Golf: Westwood a fast learner

Ken Jones watches a young pupil benefit from a tough Augusta education
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The Independent Online
IF odds of 14-1 against Lee Westwood adding the Masters title to his victory in New Orleans last week always looked more like niggardly bookmaking than realistic appraisal, he was not expected to be in danger of missing the final two rounds.

The pounds 1 million in tournament winnings Westwood has accumulated world- wide since making his debut in the Ryder Cup a little more than six months ago suggests that he is indeed the natural successor to the ageing heroes of British golf. But when the 24-year-old from Worksop approached the 18th green at Augusta National, the Friday evening shadows lengthening, he needed to make a 10ft birdie putt to avoid the fate that had befallen Nick Faldo and Sandy Lyle who were already checking the airline timetables.

Of course, Westwood was no less frustrated by difficulties caused by wind on the opening two days, but after shooting 76 in the second round he expressed disappointment. In fact, four bogeys on the back nine, including a double at the normally benign 15th which has claimed many victims this week, almost did for him.

Relieved to be still in the field, Westwood said: "I've been hitting the ball well enough but I must have made eight wrong club selections. I always seem to be between clubs although I should have played the par- fives a lot better."

It has proved to be a learning process for Westwood, chastening too because he went into his second Masters high on confidence. Golf is a humbling game and Westwood will be better for this week's experience.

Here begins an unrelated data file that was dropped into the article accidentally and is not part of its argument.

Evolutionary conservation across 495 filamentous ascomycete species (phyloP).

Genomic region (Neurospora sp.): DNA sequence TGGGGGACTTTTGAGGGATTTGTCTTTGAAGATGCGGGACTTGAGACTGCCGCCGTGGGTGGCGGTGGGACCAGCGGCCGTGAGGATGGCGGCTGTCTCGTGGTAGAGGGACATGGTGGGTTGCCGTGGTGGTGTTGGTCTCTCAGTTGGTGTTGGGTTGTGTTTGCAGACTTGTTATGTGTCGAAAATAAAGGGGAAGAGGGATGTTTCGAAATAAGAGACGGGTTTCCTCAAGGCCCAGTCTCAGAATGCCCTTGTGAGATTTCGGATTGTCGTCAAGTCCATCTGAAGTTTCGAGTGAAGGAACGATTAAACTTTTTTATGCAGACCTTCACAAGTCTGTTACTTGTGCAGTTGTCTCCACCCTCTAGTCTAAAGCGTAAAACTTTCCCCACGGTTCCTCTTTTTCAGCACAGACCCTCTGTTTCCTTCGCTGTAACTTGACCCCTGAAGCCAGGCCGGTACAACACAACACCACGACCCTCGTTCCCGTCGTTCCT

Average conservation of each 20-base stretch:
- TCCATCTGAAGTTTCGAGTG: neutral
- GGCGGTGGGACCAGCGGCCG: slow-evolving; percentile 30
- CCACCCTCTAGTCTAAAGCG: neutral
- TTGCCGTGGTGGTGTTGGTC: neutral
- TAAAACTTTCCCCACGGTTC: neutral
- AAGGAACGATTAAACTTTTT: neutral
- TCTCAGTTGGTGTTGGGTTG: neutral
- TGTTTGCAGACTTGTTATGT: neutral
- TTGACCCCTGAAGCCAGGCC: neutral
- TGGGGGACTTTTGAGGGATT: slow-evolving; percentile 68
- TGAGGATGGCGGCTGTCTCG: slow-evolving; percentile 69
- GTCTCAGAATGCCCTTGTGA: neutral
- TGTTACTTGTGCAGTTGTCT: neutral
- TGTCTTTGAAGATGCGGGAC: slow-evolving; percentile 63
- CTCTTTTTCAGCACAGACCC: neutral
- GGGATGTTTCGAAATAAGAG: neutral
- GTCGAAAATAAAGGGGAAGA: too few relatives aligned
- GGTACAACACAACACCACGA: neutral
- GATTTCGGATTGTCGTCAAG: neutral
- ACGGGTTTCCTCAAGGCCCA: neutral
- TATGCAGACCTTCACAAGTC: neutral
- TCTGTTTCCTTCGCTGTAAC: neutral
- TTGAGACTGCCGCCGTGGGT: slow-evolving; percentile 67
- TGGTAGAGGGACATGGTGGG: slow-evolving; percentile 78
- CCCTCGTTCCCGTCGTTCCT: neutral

Before going off with Steve Elkington in yesterday's two-balls Westwood thought seriously about changing to a shorter putter but then decided that it was not time to be fiddling around with his equipment.

Trailing the leaders by 11 shots, Westwood also had a think about his strategy, accounting for the reward of returning automatically next year if he figures in the top 24 finishers. A bold approach might have moved Westwood up the field, on the other hand it could have led to irretrievable calamities. "I decided to play the course as it was and see what happened," he said.

On a glorious spring day, the tall pines still, things happened quickly for Westwood, his supporters encouraged by the two birdies he made on the opening three holes. Two putts for the regulation par at the first, then a flash of real form.

The pin at the second was set tight against a bunker. Chipping from around about 100 feet, Westwood left the ball dead for a tap-in birdie. A smile crossed his callow face. The smile was there again at the next when Westwood holed from a bunker, suggesting some relief this time because, had the ball not dropped, it would have run well past. This was better but not good enough. Instead of the wind it was the hardening greens with which Westwood now had to contend.

With Amen Corner in his sights, the pin at 11 set back and dangerously close to water, Westwood chose a route that often figured in Ben Hogan's thinking. He went to the right of the green and almost sank a 50ft putt to make par a formality.

Even in ideal conditions, the par three 12th holds plenty of terrors and Westwood, pulling his tee-shot left, had to come from the back of the green. A delicate downhill chip. Another par saved.

The back nine got to Westwood again, bogeys at 14 and 17 bringing him back to a level par round, still six over for the tournament. "I needed a few decent breaks," he said. "I didn't get any in the first two rounds, none today. Maybe I used them up all last week."

Westwood conceded that it has been an uphill battle. "I just couldn't get on a roll," he said. "It just wasn't happening. I've got to keep plugging away to try and make the top 24 and I think that's still achievable. The greens are getting a lot harder, making things more difficult," he added. Westwood paused in conversation. "Still, I prefer that to the wind," he added ruefully.

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